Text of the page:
Despite the flurry of snow and cold weather hitting the UK this week, it seems that Brits won't be put off by the bad weather when it comes to visiting friends and relatives over Christmas.
Research released by Swedish car manufacturer Saab GB, shows that the average family travels up to 207 miles over the festive period, making five stops to drop off the 37 presents they've bought for friends and family for a total of £520.49.
85 per cent of families refuse to travel on Christmas Day - preferring to have already arrived at their destination, or staying at home for the entire 24 hours. Instead, 36 per cent of folk will travel before the 24th December, and 18 per cent will arrive at friends and family on Christmas Eve. In the lead up to Christmas Brits will make three long distance car journeys of 59-miles and a further two short 15 mile trips to deliver presents.
The figures emerged in a study of 3,000 households, which also shows that Brits are spending more cash than ever in December.
As well as giving more than £500 worth of presents, they will also receive an average of 21 presents to the tune of £248.28.
This means a staggering 58 presents worth just under £800 will be passed between immediate family, friends and extended family members such as uncles, aunts, grandparents and cousins. The North East will be the most generous with 43 per cent planning to exchange more than 20 presents with family members this Christmas.
Meanwhile, those in Northern Ireland are expected to make the most trips with 17 per cent planning more than eight trips to visit friends and family this year, whilst people in East Anglia will travel the furthest, averaging 80 miles over the Christmas period.
A spokesperson for Saab GB, which commissioned the research, said: "Given these results, people could easily be fooled into thinking Christmas was all about the presents - but it's hard to avoid when you're part of a family.
"Christmas often brings out the best in people as it is the one time of the year we truly want to spoil those we love, which often means travelling long distances to deliver presents. It stands to reason then, that as well as being one of the most giving times of the year, Christmas can also be one of the most stressful."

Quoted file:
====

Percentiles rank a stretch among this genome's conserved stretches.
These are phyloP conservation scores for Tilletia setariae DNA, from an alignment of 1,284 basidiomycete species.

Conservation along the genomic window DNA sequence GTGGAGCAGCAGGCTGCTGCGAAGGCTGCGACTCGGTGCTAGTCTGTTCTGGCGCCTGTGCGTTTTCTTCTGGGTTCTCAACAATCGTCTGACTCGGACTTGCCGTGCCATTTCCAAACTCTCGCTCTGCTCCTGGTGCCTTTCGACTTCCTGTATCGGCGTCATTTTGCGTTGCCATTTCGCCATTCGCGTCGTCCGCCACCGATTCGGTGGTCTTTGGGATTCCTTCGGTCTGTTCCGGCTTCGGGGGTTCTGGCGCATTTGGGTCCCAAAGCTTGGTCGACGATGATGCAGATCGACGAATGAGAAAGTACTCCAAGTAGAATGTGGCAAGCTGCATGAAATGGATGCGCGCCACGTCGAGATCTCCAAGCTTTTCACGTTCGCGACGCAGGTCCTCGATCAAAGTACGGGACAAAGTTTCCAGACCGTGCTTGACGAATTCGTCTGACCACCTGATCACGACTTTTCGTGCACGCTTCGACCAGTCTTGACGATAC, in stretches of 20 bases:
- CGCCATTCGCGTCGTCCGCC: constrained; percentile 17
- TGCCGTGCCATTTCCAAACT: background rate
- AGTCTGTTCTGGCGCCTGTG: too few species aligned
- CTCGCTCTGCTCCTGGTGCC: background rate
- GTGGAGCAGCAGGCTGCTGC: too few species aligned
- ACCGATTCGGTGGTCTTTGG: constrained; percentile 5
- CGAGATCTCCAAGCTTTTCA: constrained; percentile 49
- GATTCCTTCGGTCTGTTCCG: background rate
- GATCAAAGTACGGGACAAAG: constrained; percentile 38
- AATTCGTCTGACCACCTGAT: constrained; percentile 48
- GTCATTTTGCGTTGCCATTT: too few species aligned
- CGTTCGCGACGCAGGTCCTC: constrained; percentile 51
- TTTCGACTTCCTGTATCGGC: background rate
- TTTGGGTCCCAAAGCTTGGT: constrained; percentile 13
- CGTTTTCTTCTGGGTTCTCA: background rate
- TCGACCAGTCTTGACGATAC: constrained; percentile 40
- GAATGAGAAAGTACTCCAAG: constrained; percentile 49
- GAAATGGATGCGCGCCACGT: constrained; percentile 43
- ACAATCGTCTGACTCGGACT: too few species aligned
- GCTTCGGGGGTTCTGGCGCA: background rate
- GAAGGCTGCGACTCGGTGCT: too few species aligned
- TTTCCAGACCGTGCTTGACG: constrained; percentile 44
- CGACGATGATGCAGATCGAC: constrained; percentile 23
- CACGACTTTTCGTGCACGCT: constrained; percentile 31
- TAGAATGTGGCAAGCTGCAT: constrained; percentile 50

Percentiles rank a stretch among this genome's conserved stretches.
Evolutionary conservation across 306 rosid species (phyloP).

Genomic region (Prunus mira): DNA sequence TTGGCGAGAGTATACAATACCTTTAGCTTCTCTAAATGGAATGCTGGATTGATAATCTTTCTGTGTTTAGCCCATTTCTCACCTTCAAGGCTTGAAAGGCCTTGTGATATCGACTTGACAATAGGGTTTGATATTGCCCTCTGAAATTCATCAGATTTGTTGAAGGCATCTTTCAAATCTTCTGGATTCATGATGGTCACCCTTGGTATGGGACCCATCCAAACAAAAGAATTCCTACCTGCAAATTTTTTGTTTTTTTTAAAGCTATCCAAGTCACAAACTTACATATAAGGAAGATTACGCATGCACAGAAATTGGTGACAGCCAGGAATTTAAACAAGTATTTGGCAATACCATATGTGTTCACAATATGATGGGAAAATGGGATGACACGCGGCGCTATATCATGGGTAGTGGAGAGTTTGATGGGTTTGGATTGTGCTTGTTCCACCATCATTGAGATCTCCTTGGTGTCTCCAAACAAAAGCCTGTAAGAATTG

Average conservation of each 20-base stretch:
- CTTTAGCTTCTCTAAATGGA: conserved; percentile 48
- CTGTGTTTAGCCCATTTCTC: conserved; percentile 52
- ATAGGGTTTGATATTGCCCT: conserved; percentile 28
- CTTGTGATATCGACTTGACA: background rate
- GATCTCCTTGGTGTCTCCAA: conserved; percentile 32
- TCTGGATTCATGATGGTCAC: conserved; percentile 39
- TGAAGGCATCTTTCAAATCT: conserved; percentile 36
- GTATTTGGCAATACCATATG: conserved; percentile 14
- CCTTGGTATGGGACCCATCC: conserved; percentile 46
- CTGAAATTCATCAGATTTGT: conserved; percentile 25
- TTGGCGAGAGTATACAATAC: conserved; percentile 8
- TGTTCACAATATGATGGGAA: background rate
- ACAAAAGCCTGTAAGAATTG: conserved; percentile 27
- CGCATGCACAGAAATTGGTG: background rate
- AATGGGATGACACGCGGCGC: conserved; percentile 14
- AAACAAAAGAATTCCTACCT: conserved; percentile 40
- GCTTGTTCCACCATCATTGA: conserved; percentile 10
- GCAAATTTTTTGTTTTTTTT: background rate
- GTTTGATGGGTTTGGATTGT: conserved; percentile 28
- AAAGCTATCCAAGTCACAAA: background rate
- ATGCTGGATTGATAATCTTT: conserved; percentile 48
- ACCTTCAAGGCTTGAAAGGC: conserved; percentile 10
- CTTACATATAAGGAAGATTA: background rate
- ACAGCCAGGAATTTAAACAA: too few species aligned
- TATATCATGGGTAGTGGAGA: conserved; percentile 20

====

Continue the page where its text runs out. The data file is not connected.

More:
The research shows families will pack 18 of their 58 presents into the car at any one time in a bid to carry out several drop-offs at once. But 15 per cent of folk often get stressed or worried about being able to fit everything in to the car over Christmas.
One in 10 people admit to breaking or damaging presents when trying to squeeze them into the car, and 17 per cent have been forced to leave gifts with a relative as they couldn't get them in the car.
Twenty-six per cent of people say they need another break after the Christmas holiday to recover from all the festive travelling with half of those polled stating every year that they vow not to give as many presents. 25 per cent swear they won't travel as far next Christmas.
Saab's spokesperson continues, "Travelling at Christmas needn't be stressful and can actually be one of the most enjoyable activities over the festive season as you get to spend time with your family travelling to visit people you wouldn't normally see. As it seems that Brits are determined to travel whatever the weather, I'd encourage drivers to be extra careful on the roads, pack your car carefully to ensure you don't reduce visibility and make sure you've carried out all the necessary winter checks before setting off."
The new Saab 9-3 range is ideal for winter driving, introducing a range of fuel-efficient vehicles that are the cleanest, low-carbon Saabs ever produced. The new Saab 9-3 range includes a Saloon, SportWagon and Convertible offering high performance, plenty of boot space and low emissions. All three vehicles have been optimised to deliver just 119g/km CO2 taking it below the 120 g/km taxation threshold and making it tax-exempt for vehicle excise duty.Published 3 December 2010